Project description:Obesity is a major risk factor for insulin resistance and type 2 diabetes. In adipose tissue, obesity-mediated insulin resistance correlates with the accumulation of proinflammatory macrophages and inflammation. However, the causal relationship of these events is unclear. Here, we report that obesity-induced insulin resistance in mice precedes macrophage accumulation and inflammation in adipose tissue. Using a mouse model that combines genetically induced, adipose-specific insulin resistance (mTORC2-knockout) and diet-induced obesity, we found that insulin resistance causes local accumulation of proinflammatory macrophages. Mechanistically, insulin resistance in adipocytes results in production of the chemokine monocyte chemoattractant protein 1 (MCP1), which recruits monocytes and activates proinflammatory macrophages. Finally, insulin resistance (high homeostatic model assessment of insulin resistance [HOMA-IR]) correlated with reduced insulin/mTORC2 signaling and elevated MCP1 production in visceral adipose tissue from obese human subjects. Our findings suggest that insulin resistance in adipose tissue leads to inflammation rather than vice versa.
Project description:Macrophages are important components of adipose tissue inflammation, which results in metabolic diseases such as insulin resistance. Notably, obesity induces a proinflammatory phenotypic switch in adipose tissue macrophages, and oxidative stress facilitates this switch. Thus, we examined the role of endogenous catalase, a key regulator of oxidative stress, in the activity of adipose tissue macrophages in obese mice. Catalase knockout (CKO) exacerbated insulin resistance, amplified oxidative stress, and accelerated macrophage infiltration into epididymal white adipose tissue in mice on normal or high-fat diet. Interestingly, catalase deficiency also enhanced classical macrophage activation (M1) and inflammation but suppressed alternative activation (M2) regardless of diet. Similarly, pharmacological inhibition of catalase activity using 3-aminotriazole induced the same phenotypic switch and inflammatory response in RAW264.7 macrophages. Finally, the same phenotypic switch and inflammatory responses were observed in primary bone marrow-derived macrophages from CKO mice. Taken together, the data indicate that endogenous catalase regulates the polarization of adipose tissue macrophages and thereby inhibits inflammation and insulin resistance.
Project description:Obesity is closely associated with increased adipose tissue macrophages (ATMs), which contribute to systemic insulin resistance and altered lipid metabolism by creating a pro-inflammatory environment. Very low-density lipoprotein receptor (VLDLR) is involved in lipoprotein uptake and storage. However, whether lipid uptake via VLDLR in macrophages affects obesity-induced inflammatory responses and insulin resistance is not well understood. Here we show that elevated VLDLR expression in ATMs promotes adipose tissue inflammation and glucose intolerance in obese mice. In macrophages, VLDL treatment upregulates intracellular levels of C16:0 ceramides in a VLDLR-dependent manner, which potentiates pro-inflammatory responses and promotes M1-like macrophage polarization. Adoptive transfer of VLDLR knockout bone marrow to wild-type mice relieves adipose tissue inflammation and improves insulin resistance in diet-induced obese mice. These findings suggest that increased VLDL-VLDLR signaling in ATMs aggravates adipose tissue inflammation and insulin resistance in obesity.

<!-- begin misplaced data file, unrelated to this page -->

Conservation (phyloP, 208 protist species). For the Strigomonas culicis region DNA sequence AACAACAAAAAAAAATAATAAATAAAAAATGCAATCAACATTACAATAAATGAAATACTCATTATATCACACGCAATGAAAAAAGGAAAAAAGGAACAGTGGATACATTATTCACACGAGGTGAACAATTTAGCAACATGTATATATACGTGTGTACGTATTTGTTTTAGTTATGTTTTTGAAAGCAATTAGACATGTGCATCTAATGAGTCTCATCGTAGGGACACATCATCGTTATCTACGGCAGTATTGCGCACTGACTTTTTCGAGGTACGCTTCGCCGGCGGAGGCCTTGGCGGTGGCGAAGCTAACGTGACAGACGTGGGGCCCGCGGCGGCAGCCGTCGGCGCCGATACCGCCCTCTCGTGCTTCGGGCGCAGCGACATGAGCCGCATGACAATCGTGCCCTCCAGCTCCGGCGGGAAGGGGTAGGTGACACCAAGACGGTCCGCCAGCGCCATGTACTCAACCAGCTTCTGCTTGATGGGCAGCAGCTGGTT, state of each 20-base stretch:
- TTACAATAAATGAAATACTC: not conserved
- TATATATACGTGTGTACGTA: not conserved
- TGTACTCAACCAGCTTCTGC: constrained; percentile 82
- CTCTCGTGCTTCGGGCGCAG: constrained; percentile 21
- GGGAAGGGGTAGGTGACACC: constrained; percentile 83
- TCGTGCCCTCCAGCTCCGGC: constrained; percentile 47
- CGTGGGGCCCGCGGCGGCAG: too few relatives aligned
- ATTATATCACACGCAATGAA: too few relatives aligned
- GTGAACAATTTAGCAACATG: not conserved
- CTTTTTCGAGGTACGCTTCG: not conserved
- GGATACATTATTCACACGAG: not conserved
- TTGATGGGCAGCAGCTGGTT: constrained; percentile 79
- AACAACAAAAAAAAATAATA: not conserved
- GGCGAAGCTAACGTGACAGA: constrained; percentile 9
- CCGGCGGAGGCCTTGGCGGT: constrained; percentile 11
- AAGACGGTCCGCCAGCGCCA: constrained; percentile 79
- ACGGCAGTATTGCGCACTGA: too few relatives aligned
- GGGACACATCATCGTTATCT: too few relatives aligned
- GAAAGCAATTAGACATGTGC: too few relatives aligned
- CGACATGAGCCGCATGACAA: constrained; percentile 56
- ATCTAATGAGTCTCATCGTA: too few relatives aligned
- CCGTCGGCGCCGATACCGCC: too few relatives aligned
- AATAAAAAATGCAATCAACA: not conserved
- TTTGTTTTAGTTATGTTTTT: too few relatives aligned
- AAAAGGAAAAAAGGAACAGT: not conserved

Project description:Obesity is accompanied by chronic, low-grade inflammation in adipose tissue, which is associated with insulin resistance and consequent multiple metabolic diseases. In addition to M1 macrophage infiltration, multiple involvements of adipose tissue T lymphocytes in the progression of inflammation have been highlighted recently. Here, we isolated a specific V?5/V?8.2 TCR-bearing T cell that accumulated in obese adipose tissue of mice, and generated transgenic mice expressing this TCR. Under lean conditions with a normal chow diet, CD4+FoxP3+ Treg cells and M2 macrophages increased in adipose tissue with ageing in wild-type mice, but not in transgenic mice. However, both mice exhibited no obvious adipose tissue inflammation such as the formation of crown-like structures (CLSs) of infiltrating macrophages. When fed a high-fat diet, the proportion of adipose tissue Treg cells was markedly small at a similar level in transgenic and wild-type mice. Both types of mice exhibited comparable inflammatory states in adipose tissue, including vast formation of macrophage CLSs, accompanied by insulin resistance. Together, our findings suggest that the absence of an increase in Treg cells and M2 macrophages is not sufficient to initiate inflammatory macrophage infiltration in lean adipose tissue and also provide a new view about the involvement of T cells in promoting obesity-associated inflammation.